Use the main titles to draft an initial table of contents. Rule no.1 of creating the table of contents pages: Do so at the very end; you won’t know the final page numbers and titles until you’ve finished the entire ebook.

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Write the content.

Using the outline, write the content. Remember we said to write what you know? Well, that doesn’t mean you don’t have to fact-check. You need to show that the statements you make are accurate and back them up with expert quotes, links to research, footnotes or proof of personal and professional experience.

When giving advice or tips, use examples of possible scenarios that apply to what you’re sharing. It’s better if the examples are real, but you can change names for anonymity. Mention and refer to case studies or previous experiences to prove that your advice works.

When you’ve got the entire ebook written, put it down for a couple of days (if you have the time) and then come back to it with fresh eyes. Read it from beginning to end and check for these things:

  • Is there a flow from opening to closing?
  • Is the introduction inviting and interesting?
  • Does the content progress in some way from one topic to another?
  • Are all the visuals supporting the content positively?
  • Does all the interactive and multimedia content work as it should?
  • Do the transitions between sections make sense?
  • Is the conclusion concise and well-rounded?

Don’t forget to proofread!

Finally, don’t forget to proofread the text. Use tools like Grammarly or Language Tool as you write, and then do a final check with Grammarly Pro or Hemingway App to find language and grammar inconsistencies. If there’s an editor in your team, have them look through it and make changes to improve the flow, message and tone.

One of the reasons we love interactive ebooks made with Visme and shared with a live link is that all changes will reflect for the user the next time they open the ebook. This way, changes as small as a typo or as significant as a missing paragraph won’t mean republishing the ebook completely.

Having a writer's block? Or perhaps you need help proofreading your ebook. Visme’s AI text generator can help you create high-quality content. You can also use it to draft your ebook outline or proofread your content.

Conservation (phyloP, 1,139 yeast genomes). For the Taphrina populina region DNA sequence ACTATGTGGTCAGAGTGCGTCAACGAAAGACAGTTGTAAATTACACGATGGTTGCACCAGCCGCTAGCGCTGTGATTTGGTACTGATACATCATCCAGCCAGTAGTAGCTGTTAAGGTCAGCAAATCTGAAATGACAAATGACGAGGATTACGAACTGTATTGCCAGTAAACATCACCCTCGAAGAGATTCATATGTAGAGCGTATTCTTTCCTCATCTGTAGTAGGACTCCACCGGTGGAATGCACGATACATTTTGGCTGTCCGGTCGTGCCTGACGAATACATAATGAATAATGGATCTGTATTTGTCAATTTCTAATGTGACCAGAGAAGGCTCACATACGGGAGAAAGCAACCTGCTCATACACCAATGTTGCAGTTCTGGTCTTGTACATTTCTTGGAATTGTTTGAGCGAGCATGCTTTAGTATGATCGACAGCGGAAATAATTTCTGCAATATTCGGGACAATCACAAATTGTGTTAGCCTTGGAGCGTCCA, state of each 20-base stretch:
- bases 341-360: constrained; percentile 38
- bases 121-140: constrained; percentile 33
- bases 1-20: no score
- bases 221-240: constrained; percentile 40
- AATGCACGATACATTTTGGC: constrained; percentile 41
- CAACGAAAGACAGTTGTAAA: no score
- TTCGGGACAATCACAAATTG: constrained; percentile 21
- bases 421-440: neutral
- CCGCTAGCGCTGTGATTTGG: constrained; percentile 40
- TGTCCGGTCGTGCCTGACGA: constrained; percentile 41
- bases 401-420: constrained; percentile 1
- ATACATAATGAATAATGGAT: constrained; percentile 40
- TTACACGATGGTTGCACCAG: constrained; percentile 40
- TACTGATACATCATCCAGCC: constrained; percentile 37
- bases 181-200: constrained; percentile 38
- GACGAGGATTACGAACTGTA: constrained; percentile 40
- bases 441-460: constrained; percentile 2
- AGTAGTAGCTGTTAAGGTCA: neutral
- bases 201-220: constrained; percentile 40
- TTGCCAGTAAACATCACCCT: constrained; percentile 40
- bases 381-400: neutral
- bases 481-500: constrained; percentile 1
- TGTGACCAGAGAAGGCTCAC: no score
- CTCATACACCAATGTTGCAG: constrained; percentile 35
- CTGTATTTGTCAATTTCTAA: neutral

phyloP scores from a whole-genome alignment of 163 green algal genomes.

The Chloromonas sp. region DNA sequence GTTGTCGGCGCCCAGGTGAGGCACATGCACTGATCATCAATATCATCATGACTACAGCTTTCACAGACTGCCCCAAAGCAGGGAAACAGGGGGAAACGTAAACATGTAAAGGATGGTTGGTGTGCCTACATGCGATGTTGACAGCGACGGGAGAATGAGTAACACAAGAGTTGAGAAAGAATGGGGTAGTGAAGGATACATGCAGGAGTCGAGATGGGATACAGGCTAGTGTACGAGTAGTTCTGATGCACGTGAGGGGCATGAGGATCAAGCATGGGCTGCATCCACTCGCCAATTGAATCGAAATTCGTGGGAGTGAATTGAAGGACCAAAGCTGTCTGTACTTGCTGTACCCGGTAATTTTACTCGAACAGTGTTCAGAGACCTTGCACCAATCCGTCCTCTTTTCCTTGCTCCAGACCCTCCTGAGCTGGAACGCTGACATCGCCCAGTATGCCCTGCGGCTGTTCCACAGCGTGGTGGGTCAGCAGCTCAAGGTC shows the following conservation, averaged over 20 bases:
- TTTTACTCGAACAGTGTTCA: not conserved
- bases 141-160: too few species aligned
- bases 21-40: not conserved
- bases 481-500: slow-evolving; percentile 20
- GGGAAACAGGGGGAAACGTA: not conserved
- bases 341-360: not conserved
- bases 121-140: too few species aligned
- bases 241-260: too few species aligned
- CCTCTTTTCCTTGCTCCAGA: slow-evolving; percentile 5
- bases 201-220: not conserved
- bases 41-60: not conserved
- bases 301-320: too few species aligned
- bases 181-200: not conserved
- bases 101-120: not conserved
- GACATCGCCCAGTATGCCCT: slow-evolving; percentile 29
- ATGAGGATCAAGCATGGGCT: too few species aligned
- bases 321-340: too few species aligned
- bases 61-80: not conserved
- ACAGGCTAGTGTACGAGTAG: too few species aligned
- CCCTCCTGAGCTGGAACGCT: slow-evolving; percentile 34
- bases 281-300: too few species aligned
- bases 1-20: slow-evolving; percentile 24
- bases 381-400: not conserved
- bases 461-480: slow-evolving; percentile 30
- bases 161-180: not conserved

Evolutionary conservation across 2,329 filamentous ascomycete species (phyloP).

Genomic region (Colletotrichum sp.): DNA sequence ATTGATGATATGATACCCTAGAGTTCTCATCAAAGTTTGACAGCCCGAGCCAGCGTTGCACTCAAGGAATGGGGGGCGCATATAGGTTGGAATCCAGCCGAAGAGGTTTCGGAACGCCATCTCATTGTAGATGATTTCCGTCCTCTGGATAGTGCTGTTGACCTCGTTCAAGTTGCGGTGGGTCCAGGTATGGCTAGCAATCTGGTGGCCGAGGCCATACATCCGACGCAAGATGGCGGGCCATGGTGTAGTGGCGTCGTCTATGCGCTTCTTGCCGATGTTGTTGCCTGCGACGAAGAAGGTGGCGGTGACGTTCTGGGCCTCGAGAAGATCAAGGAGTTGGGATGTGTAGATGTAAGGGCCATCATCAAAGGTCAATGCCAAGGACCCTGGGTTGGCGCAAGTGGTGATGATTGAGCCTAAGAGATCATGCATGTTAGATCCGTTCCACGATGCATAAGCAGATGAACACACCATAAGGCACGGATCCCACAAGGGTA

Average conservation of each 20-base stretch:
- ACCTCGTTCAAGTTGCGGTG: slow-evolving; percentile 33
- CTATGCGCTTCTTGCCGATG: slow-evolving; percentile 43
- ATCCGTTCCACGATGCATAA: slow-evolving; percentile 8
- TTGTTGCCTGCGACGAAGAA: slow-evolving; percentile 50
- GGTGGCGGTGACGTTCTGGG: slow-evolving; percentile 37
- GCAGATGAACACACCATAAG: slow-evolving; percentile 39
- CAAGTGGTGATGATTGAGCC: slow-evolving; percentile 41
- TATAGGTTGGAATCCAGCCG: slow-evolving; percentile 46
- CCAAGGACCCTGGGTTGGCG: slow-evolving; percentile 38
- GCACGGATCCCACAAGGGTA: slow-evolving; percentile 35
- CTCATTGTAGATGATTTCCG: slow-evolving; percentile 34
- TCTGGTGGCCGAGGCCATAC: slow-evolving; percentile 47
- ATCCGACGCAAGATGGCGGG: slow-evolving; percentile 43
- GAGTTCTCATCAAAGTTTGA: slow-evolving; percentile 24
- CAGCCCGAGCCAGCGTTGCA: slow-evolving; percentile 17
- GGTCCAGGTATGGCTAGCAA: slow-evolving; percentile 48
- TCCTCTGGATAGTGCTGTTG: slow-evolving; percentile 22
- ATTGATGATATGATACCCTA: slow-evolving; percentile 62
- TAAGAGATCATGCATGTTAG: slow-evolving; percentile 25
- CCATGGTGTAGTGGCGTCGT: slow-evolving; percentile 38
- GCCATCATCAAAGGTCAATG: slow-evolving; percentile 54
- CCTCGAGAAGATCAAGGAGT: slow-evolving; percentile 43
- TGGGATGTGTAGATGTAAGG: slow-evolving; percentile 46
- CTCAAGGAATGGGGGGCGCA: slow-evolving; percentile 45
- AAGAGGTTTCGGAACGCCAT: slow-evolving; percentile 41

3. Get an ISBN For Your Ebook (Optional)

Before you design your ebook to sell, you might need an ISBN for it. ISBN stands for International Standard Book Number and is what distributors and bookstores use to distinguish your ebook from others.

Most publishers and distributors need an ISBN to sell any book, including an ebook. The only exceptions are Amazon and Visme live links and some digital download sites like Gumroad.

If you self-publish a physical book and an ebook of the same manuscript, each will need a unique ISBN. The same applies to different file formats of the same ebook.

4. Design Your Ebook

Designing your ebook is next. If you decide on a text-heavy format, incorporate some visuals to break up the content here and there. For expert knowledge ebooks, don’t use random stock photos to fill up space; use data visualizations instead.

These will both add visual richness and value for the reader. If you write a fiction book with very few visuals, try adding a small illustration at the beginning of each chapter, even the title or chapter number can be creative.

For ebooks with a highly visual approach, you’ll need to consider visuals a homogeneous and balanced collection. The imagery is meant to both support and accompany the text while helping with the flow of content.

An ebook template available to customize in Visme.

Placement of the visuals is vital for an easy-to-read pattern on every page. Take a look at some magazines to get inspired. Analyze how the text is easy to read with images and visuals dispersed in between.

Here’s a quick rundown of the pages your ebook needs:

  • Content Pages

About the Author

The info page includes the copyright, ISBN, year of publication, any disclaimers, acknowledgments and primary sources of content that need mentioning.

You have two choices to begin putting everything together: start with a template or design from scratch. The choice depends on your team and how confident the person in charge feels about it.

Even if you want to start with a blank canvas, there might be a template you like the look of. Templates are great for inspiration, and if you didn’t know, even designers use templates .

Start with a template.

Templates are great for free ebooks because they’re usually shorter and include less information. But that doesn’t mean you can’t use these for longer ebooks that you will charge for.

Look for templates on sites like Visme, Behance or Renderforest and choose one that fits your content. You can add, remove and duplicate pages in templates easily.

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Create your ebook View more templates

As you design the pages, you’ll notice why it was important to separate the content into clusters. Separating the content this way makes it easier to format both the text and visuals into the pages.